Automating Your Social Media Output, Part 1

A frequent misunderstanding in some of my blog posts is that because I'm writing about a topic, I'm promoting or endorsing it, which is not the case. This topic in particular, I discuss online tools that I use, but am somewhat on the fence over their actual value or effectiveness. I'm not a fan of spam-style marketing and although this post describes automated online social media posting, I'm a proponent of everything in moderation. Part of me fears these tools are the first step in turning people into spam-bots. However, these services only broadcast to your 'followers,' so ultimately, misuse can come back to haunt the user if they alienate their fan base with mindless spam.

Because indie authors need to market their books, having an online social media presence is a popular way to do this. And as you know, the sheer volume of social media outlets can be daunting. Deciding which ones to use and how often to use them can be time-consuming, to say the least. After all, time is money, so looking for methods to efficiently communicate with your followers is not a bad thing.

IFTTT (If This, Then That) is a free online tool that allows you to post to multiple social media outlets at the same time. To be fair, IFTTT has more features than this, but in my opinion, its primary purpose and value is consolidation of online communication.

IFTTT, which is characterizes itself as "a service that lets you create powerful connections with one simple statement: if this, then that." IFTTT lets you create a 'recipe' that triggers an event on your social media outlet's personal webpage. For example, I created a recipe that sends a message (including a link my blog) to Twitter every time I post a new Blogger entry, i.e., If Blogger postthen send notification to Twitter.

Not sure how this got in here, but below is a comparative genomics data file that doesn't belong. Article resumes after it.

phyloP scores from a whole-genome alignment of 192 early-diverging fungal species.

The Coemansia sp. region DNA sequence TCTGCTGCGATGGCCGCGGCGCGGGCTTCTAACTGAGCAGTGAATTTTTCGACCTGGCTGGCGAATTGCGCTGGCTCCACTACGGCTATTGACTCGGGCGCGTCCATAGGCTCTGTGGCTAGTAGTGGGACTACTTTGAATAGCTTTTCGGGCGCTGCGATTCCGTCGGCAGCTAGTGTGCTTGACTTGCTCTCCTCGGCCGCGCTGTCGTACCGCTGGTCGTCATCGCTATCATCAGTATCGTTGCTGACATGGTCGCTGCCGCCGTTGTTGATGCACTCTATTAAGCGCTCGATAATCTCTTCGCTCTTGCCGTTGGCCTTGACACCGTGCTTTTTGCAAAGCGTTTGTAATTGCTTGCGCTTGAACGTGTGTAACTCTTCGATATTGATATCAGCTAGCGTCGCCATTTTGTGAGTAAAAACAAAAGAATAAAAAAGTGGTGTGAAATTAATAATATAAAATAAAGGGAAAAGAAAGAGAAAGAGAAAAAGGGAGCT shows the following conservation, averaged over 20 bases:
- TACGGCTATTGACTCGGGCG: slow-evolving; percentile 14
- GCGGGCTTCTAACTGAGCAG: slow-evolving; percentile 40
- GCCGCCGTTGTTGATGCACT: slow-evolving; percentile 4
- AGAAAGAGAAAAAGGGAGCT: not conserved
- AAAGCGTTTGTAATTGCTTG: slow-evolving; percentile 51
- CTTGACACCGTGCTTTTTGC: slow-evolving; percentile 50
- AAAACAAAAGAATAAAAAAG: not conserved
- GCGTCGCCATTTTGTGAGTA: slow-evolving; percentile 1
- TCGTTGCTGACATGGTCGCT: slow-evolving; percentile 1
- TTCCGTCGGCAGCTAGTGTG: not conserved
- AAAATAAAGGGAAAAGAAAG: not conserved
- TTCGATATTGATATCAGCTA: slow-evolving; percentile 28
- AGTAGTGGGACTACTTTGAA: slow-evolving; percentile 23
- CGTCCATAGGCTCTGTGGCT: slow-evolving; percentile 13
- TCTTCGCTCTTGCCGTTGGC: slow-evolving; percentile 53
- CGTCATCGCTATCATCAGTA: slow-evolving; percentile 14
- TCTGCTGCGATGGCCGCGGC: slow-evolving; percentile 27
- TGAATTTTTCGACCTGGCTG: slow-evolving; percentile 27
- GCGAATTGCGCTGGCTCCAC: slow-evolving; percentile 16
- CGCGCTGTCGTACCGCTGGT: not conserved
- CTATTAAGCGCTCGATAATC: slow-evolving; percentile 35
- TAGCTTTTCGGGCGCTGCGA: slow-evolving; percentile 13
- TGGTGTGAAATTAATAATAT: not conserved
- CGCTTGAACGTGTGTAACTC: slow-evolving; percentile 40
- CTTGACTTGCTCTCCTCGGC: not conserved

Unfortunately, I've found IFTTT is not a complete one-stop-shopping for every social media network you may use. Although IFTTT currently features 71 'channels' ('If this' options of social media sites) such as Facebook, Twitter, Blogger, WordPress, Tumblr, Instagram, Linkedin, YouTube, Delicious, and GMail, it currently does not include the heavy-hitters Google Plus, Pinterest, or Reddit.

The benefits of IFTTT are that it is simple to use, does what is says, and allows you to use (copy) recipes that others have made, which is even faster than creating your own. It also allows you to auto-archive your posts, etc., by sending copies to Dropbox or Google Drive. On the minus side, I have noticed IFTTT has failed to trigger on occasion, and that to guarantee my recipes 'trigger' I have to log on to the site and manually activate the trigger. I've also encountered a problem trying to activate Hootsuite on IFTTT, and currently am unable to use that 'channel' on IFTTT.

The IFTTT About page has more details, if you're interested. Next post I'll examine the similar but different online tool called Hootsuite.

Author Update: My editor has finished reviewing Crimson & Cream, and having read through her suggestions, I've decided to do another re-read and edit of Mirrors & Mist before sending it to her. Through the editing process, I've learned a lot about the dangers of head-hopping and excessive exposition, and think I can improve Mirrors & Mist significantly with this new-found knowledge, saving both me and my editor time by eliminating some of my chronic mistakes.


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